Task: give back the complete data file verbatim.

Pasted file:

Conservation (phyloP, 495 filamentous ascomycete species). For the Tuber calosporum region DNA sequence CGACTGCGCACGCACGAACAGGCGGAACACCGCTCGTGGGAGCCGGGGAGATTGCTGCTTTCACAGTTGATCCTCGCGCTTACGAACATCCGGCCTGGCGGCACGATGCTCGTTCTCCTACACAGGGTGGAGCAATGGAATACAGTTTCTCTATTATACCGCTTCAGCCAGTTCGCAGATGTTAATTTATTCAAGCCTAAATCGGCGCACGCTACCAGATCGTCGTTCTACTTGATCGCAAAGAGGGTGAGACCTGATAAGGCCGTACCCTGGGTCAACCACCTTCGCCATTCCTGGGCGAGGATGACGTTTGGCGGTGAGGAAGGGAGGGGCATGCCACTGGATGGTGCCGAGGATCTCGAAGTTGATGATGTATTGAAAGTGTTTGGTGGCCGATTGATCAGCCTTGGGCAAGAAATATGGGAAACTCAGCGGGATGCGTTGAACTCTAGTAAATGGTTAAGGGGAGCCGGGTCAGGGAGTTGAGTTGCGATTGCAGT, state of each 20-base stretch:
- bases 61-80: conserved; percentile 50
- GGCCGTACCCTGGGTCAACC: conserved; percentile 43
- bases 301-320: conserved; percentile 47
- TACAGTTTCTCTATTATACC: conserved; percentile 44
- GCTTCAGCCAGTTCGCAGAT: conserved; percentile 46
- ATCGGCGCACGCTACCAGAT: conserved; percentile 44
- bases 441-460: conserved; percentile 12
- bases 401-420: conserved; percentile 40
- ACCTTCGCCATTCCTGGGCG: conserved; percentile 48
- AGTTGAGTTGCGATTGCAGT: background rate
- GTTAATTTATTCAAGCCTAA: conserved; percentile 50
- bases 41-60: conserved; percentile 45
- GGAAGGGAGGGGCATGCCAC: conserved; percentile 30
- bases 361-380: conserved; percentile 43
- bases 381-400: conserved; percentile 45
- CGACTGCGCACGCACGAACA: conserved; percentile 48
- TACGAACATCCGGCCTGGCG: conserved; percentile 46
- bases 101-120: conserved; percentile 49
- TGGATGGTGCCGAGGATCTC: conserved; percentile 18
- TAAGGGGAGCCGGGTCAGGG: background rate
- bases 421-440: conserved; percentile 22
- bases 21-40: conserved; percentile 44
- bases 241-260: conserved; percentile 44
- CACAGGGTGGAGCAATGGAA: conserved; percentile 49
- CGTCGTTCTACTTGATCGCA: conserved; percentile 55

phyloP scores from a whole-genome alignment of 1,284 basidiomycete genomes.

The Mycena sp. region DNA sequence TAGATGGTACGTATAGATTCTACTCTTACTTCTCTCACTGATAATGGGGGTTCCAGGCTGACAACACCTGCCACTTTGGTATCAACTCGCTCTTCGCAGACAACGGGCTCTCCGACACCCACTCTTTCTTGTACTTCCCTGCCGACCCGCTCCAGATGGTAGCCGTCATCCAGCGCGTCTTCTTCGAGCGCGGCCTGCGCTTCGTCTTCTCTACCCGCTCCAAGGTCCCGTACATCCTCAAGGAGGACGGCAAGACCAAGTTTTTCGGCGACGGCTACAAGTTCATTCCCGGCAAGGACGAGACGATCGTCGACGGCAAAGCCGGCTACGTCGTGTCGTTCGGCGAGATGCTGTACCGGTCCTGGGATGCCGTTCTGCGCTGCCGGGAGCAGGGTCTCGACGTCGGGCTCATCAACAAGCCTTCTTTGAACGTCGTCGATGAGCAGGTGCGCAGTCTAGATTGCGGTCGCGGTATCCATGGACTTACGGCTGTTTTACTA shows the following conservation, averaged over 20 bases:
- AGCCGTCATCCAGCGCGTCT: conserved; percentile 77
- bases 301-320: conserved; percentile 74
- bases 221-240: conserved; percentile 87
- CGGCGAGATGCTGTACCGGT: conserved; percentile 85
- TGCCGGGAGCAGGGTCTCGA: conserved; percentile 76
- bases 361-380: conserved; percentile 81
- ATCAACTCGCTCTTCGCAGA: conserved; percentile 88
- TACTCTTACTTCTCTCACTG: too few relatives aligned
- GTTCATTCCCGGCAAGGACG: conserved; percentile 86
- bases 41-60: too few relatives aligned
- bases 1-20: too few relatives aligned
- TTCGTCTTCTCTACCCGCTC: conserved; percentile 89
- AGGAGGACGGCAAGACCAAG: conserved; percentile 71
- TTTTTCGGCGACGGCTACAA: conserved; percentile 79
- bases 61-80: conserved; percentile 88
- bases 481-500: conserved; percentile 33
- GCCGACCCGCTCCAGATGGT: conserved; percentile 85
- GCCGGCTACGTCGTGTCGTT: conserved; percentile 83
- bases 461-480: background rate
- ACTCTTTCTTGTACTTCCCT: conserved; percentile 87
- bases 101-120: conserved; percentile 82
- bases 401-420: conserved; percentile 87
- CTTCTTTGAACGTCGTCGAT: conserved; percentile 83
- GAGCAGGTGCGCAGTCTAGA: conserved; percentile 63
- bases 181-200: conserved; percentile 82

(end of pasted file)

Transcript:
Conservation (phyloP, 495 filamentous ascomycete species). For the Tuber calosporum region DNA sequence CGACTGCGCACGCACGAACAGGCGGAACACCGCTCGTGGGAGCCGGGGAGATTGCTGCTTTCACAGTTGATCCTCGCGCTTACGAACATCCGGCCTGGCGGCACGATGCTCGTTCTCCTACACAGGGTGGAGCAATGGAATACAGTTTCTCTATTATACCGCTTCAGCCAGTTCGCAGATGTTAATTTATTCAAGCCTAAATCGGCGCACGCTACCAGATCGTCGTTCTACTTGATCGCAAAGAGGGTGAGACCTGATAAGGCCGTACCCTGGGTCAACCACCTTCGCCATTCCTGGGCGAGGATGACGTTTGGCGGTGAGGAAGGGAGGGGCATGCCACTGGATGGTGCCGAGGATCTCGAAGTTGATGATGTATTGAAAGTGTTTGGTGGCCGATTGATCAGCCTTGGGCAAGAAATATGGGAAACTCAGCGGGATGCGTTGAACTCTAGTAAATGGTTAAGGGGAGCCGGGTCAGGGAGTTGAGTTGCGATTGCAGT, state of each 20-base stretch:
- bases 61-80: conserved; percentile 50
- GGCCGTACCCTGGGTCAACC: conserved; percentile 43
- bases 301-320: conserved; percentile 47
- TACAGTTTCTCTATTATACC: conserved; percentile 44
- GCTTCAGCCAGTTCGCAGAT: conserved; percentile 46
- ATCGGCGCACGCTACCAGAT: conserved; percentile 44
- bases 441-460: conserved; percentile 12
- bases 401-420: conserved; percentile 40
- ACCTTCGCCATTCCTGGGCG: conserved; percentile 48
- AGTTGAGTTGCGATTGCAGT: background rate
- GTTAATTTATTCAAGCCTAA: conserved; percentile 50
- bases 41-60: conserved; percentile 45
- GGAAGGGAGGGGCATGCCAC: conserved; percentile 30
- bases 361-380: conserved; percentile 43
- bases 381-400: conserved; percentile 45
- CGACTGCGCACGCACGAACA: conserved; percentile 48
- TACGAACATCCGGCCTGGCG: conserved; percentile 46
- bases 101-120: conserved; percentile 49
- TGGATGGTGCCGAGGATCTC: conserved; percentile 18
- TAAGGGGAGCCGGGTCAGGG: background rate
- bases 421-440: conserved; percentile 22
- bases 21-40: conserved; percentile 44
- bases 241-260: conserved; percentile 44
- CACAGGGTGGAGCAATGGAA: conserved; percentile 49
- CGTCGTTCTACTTGATCGCA: conserved; percentile 55

phyloP scores from a whole-genome alignment of 1,284 basidiomycete genomes.

The Mycena sp. region DNA sequence TAGATGGTACGTATAGATTCTACTCTTACTTCTCTCACTGATAATGGGGGTTCCAGGCTGACAACACCTGCCACTTTGGTATCAACTCGCTCTTCGCAGACAACGGGCTCTCCGACACCCACTCTTTCTTGTACTTCCCTGCCGACCCGCTCCAGATGGTAGCCGTCATCCAGCGCGTCTTCTTCGAGCGCGGCCTGCGCTTCGTCTTCTCTACCCGCTCCAAGGTCCCGTACATCCTCAAGGAGGACGGCAAGACCAAGTTTTTCGGCGACGGCTACAAGTTCATTCCCGGCAAGGACGAGACGATCGTCGACGGCAAAGCCGGCTACGTCGTGTCGTTCGGCGAGATGCTGTACCGGTCCTGGGATGCCGTTCTGCGCTGCCGGGAGCAGGGTCTCGACGTCGGGCTCATCAACAAGCCTTCTTTGAACGTCGTCGATGAGCAGGTGCGCAGTCTAGATTGCGGTCGCGGTATCCATGGACTTACGGCTGTTTTACTA shows the following conservation, averaged over 20 bases:
- AGCCGTCATCCAGCGCGTCT: conserved; percentile 77
- bases 301-320: conserved; percentile 74
- bases 221-240: conserved; percentile 87
- CGGCGAGATGCTGTACCGGT: conserved; percentile 85
- TGCCGGGAGCAGGGTCTCGA: conserved; percentile 76
- bases 361-380: conserved; percentile 81
- ATCAACTCGCTCTTCGCAGA: conserved; percentile 88
- TACTCTTACTTCTCTCACTG: too few relatives aligned
- GTTCATTCCCGGCAAGGACG: conserved; percentile 86
- bases 41-60: too few relatives aligned
- bases 1-20: too few relatives aligned
- TTCGTCTTCTCTACCCGCTC: conserved; percentile 89
- AGGAGGACGGCAAGACCAAG: conserved; percentile 71
- TTTTTCGGCGACGGCTACAA: conserved; percentile 79
- bases 61-80: conserved; percentile 88
- bases 481-500: conserved; percentile 33
- GCCGACCCGCTCCAGATGGT: conserved; percentile 85
- GCCGGCTACGTCGTGTCGTT: conserved; percentile 83
- bases 461-480: background rate
- ACTCTTTCTTGTACTTCCCT: conserved; percentile 87
- bases 101-120: conserved; percentile 82
- bases 401-420: conserved; percentile 87
- CTTCTTTGAACGTCGTCGAT: conserved; percentile 83
- GAGCAGGTGCGCAGTCTAGA: conserved; percentile 63
- bases 181-200: conserved; percentile 82